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Behind the album // Bee on a String

Updated: Nov 21, 2022

This is the seventh of my ongoing series of blog posts on the Making Of my new album as Granfalloon, Calendar - Volume 1. To read the first in the series go here.


(Animals & Nature)

During the original 52 Project in 2014, I was posting each track week-to-week, as they were “finished”. This song was easily one of the more popular songs from that time, to the point that it existed in my live sets from around then as well. It’s a song based on a story a friend told me that when they were 8 years old, they learnt two facts about bees… TWO facts…


  1. Bees cannot fly backwards.


  1. If you were to catch a bee in a tupperware box and place that tupperware box in your fridge, you will lower that bee’s body temperature to the point where it will go to sleep. There was a history of street magicians in the Victorian era using this knowledge as part of a trick called ‘Bringing The Bee Back To Life’* where they would pretend a cold, sleeping bee was dead and then warm it in their hands and “bring the bee back to life”.

Combining these two facts my friend, as an 8 year old girl, caught a bee in her local park in a tupperware box. Then she placed said tupperware box in her fridge and lowered the bee’s body temperature so it would sleep and whilst the bee was rendered comatose, she tied a very thin piece of cotton round one of its back legs.

Then, she took the tupperware out of the fridge. The bee warmed up and then woke up and, safe in the knowledge that the bee could not fly backwards and sting her, she took that bee for a walk around the park.**

When she told me this story, I wrote the song. It felt only fair to write the song about the ordeal from the bee’s perspective.


Deadline: 1st October 2014
Based in science (partly). I know somebody who as a child used to cool bees to a certain temperature to make them sleep, tie some thread round [sic] their leg and take them for walks round the local park.


I’m going to listen back to the 2014 demo of this as I write here… The original was a (more) lo-fi affair. I was playing acoustic and added my Omnichord, Clyde*** to the mix along with some vocals. Listening back it seems that I hadn’t discovered the D chord at the halfway point of the Middle 8 either.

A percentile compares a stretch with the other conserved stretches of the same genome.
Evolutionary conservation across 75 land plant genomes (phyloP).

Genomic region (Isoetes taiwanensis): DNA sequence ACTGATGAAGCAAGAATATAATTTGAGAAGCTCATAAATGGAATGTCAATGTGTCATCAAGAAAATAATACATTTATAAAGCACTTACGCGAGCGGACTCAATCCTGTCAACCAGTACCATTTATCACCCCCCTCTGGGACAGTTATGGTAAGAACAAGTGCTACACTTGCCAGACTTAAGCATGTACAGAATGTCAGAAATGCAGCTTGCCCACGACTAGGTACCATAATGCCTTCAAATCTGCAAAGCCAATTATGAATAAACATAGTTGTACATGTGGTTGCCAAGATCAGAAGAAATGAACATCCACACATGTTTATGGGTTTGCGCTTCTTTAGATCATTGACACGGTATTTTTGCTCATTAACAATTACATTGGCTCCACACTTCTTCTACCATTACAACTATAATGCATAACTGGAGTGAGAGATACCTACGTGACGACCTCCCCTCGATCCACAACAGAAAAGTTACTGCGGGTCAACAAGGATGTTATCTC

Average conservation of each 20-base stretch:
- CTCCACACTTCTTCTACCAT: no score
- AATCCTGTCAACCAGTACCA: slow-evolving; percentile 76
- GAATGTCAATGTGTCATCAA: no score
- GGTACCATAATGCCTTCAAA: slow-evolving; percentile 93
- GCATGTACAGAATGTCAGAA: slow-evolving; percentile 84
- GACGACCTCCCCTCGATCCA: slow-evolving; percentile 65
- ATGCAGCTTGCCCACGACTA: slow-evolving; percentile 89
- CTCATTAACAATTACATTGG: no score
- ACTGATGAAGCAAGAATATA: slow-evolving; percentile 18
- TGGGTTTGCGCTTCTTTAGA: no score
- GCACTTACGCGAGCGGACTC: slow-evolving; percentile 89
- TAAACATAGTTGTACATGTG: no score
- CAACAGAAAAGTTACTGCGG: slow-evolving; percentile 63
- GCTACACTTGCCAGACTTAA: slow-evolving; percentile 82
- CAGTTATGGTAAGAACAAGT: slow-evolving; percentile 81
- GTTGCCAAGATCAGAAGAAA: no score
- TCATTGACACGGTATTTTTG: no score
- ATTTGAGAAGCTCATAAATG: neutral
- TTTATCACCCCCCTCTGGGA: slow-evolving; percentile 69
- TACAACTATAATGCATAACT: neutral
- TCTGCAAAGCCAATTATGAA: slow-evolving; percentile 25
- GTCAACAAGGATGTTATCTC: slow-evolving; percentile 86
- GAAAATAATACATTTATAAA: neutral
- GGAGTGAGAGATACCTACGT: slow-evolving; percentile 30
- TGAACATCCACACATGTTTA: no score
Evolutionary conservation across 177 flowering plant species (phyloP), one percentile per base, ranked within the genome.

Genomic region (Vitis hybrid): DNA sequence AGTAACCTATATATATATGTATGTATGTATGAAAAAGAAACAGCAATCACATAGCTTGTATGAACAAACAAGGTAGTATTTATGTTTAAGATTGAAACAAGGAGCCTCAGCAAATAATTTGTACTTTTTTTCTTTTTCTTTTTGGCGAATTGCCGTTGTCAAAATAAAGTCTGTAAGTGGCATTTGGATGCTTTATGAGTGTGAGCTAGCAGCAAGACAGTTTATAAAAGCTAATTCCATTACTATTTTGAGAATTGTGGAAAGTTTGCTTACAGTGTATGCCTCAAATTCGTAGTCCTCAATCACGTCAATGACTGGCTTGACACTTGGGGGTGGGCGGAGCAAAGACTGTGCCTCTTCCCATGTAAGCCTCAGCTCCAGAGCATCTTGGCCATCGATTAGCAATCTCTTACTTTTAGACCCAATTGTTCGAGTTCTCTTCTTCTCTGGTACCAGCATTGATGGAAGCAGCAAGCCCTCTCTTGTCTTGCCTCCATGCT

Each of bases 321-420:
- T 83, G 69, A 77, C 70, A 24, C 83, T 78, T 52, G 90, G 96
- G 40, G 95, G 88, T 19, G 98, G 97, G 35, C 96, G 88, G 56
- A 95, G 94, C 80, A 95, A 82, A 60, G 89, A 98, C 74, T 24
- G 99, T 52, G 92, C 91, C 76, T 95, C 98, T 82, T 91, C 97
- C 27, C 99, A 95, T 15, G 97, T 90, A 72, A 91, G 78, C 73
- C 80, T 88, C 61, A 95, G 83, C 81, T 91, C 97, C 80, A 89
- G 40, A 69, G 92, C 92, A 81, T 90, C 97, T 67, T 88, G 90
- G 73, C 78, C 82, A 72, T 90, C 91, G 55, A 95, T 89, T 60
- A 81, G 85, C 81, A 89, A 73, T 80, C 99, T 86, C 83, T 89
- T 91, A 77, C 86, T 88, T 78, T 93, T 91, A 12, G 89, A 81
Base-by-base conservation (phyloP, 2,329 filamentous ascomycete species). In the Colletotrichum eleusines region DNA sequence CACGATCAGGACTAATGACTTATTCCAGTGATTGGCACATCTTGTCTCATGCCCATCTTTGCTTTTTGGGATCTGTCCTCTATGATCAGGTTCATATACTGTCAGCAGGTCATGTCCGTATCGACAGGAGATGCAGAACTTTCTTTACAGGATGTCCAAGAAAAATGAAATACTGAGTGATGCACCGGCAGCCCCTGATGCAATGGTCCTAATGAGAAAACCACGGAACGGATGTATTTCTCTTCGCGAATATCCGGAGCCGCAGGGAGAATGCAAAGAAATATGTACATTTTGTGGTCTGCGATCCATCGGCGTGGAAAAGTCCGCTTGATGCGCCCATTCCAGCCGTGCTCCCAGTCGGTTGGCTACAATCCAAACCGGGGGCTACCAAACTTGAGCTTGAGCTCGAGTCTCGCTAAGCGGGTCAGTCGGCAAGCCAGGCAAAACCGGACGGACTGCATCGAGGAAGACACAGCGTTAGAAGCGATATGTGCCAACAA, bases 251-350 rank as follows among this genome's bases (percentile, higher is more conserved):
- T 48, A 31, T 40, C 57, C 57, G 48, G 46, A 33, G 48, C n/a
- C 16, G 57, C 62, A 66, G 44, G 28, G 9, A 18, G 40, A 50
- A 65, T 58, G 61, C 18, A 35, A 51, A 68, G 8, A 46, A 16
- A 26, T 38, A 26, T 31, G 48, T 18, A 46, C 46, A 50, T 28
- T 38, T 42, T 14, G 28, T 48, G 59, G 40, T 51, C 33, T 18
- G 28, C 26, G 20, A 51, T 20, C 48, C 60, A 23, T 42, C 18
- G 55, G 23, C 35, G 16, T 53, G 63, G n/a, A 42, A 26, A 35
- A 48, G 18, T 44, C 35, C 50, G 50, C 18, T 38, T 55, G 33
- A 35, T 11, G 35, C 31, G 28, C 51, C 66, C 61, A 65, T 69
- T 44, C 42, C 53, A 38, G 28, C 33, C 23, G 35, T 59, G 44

There’s also an outro on the new Calendar Volume 1 version based on the Middle 8***. This idea came from bassist, Daz Woodcock and gave us a more dignified dismount with that off kilter three beat ending. Drummer Andy Lyth and I experimented with a Bossa Nova feel for the groove of this track and it kind of worked but we settled on a straighter 60’s infused beat to give that song a little more zest in its pacing.

Stylistically, I remember taking a lot of inspiration from Super Furry Animals and in particular, the singer Gruff Rhys’s vocal delivery. It really just felt like the sort of song they might write. Though they would probably have an extended techno breakdown in the middle.

Cleg’s guitar runs on the intro and well… throughout the interlude sections of the songs are wonderfully ludicrous high speed bluegrass licks. They lend the track an acid fried country vibe that I appreciate.

This is one of the tracks on the album that features Garreth Knott on the trumpet. We had a good day of orchestrating the parts between me and him, and Cleg in particular. Horn parts remain a fairly new thing for me to get my writing chops around. I feel comfortable arranging for strings but I’m still feeling my way with those horns.

I find that more time playing with specific musicians can influence my songwriting and arranging. I’ll tend to (subconsciously) start writing to the strength of the band I’m playing with. With Garreth a fixture of the Granfalloon live lineup, there’s already been a move towards a brassier sound but all things take time. Volume 2 of the Calendar album already has more defined parts for the trumpet and tenor horn. Consider this our tentative first steps into that world. Reference points for the part as we were writing it included MORE Super Furries and Nick Drake’s ‘Hazey Jane II’.

Many thanks to Chris Hawkins for giving 'Bee on a String' support and airplay on BBC 6 Music and for his lovely words about it...


I worked with Roomer Animations for this video and they outdid themselves with their wonderful bee animations. I especially love the magical woodland scenes towards the end of the video. Little Easter egg for you… the silhouetted girl walking the ‘bee on a string’ is modelled on my pubescent crush, Michaela Strachan.


Here’s Gruff Rhys singing about a child who talks to his pet turtles, Venus and Serena, who he uses as paternal substitutes.

That's all for now. Thanks for reading! See you next time.

*Definitely not the correct name. Please let me know if you find it out.

**She’s a fairly well known wildlife artist now. Big into conservation and animal care. Make of that what you will.

***Yes I name my instruments. Some people find this practice a bit ‘sick-in-the-mouth’ making but not I! For the record, my Omnichords are named Clyde, Bonnie, and George. And I have a Q-Chord called Suzi Q (sorrynotsorry).

****This is probably a good time to mention that what I call a Middle 8 is rarely 8 bars long. To me, it’s the bit partway through the song which isn’t the A Section or the B Section. There’s a part here before each Chorus that others might call a Pre-Chorus (clever buggers) but I prefer to refer to those as Bridges because they ‘bridge’ the Verse and the Chorus for me. Anyway, geeky structure talk over.

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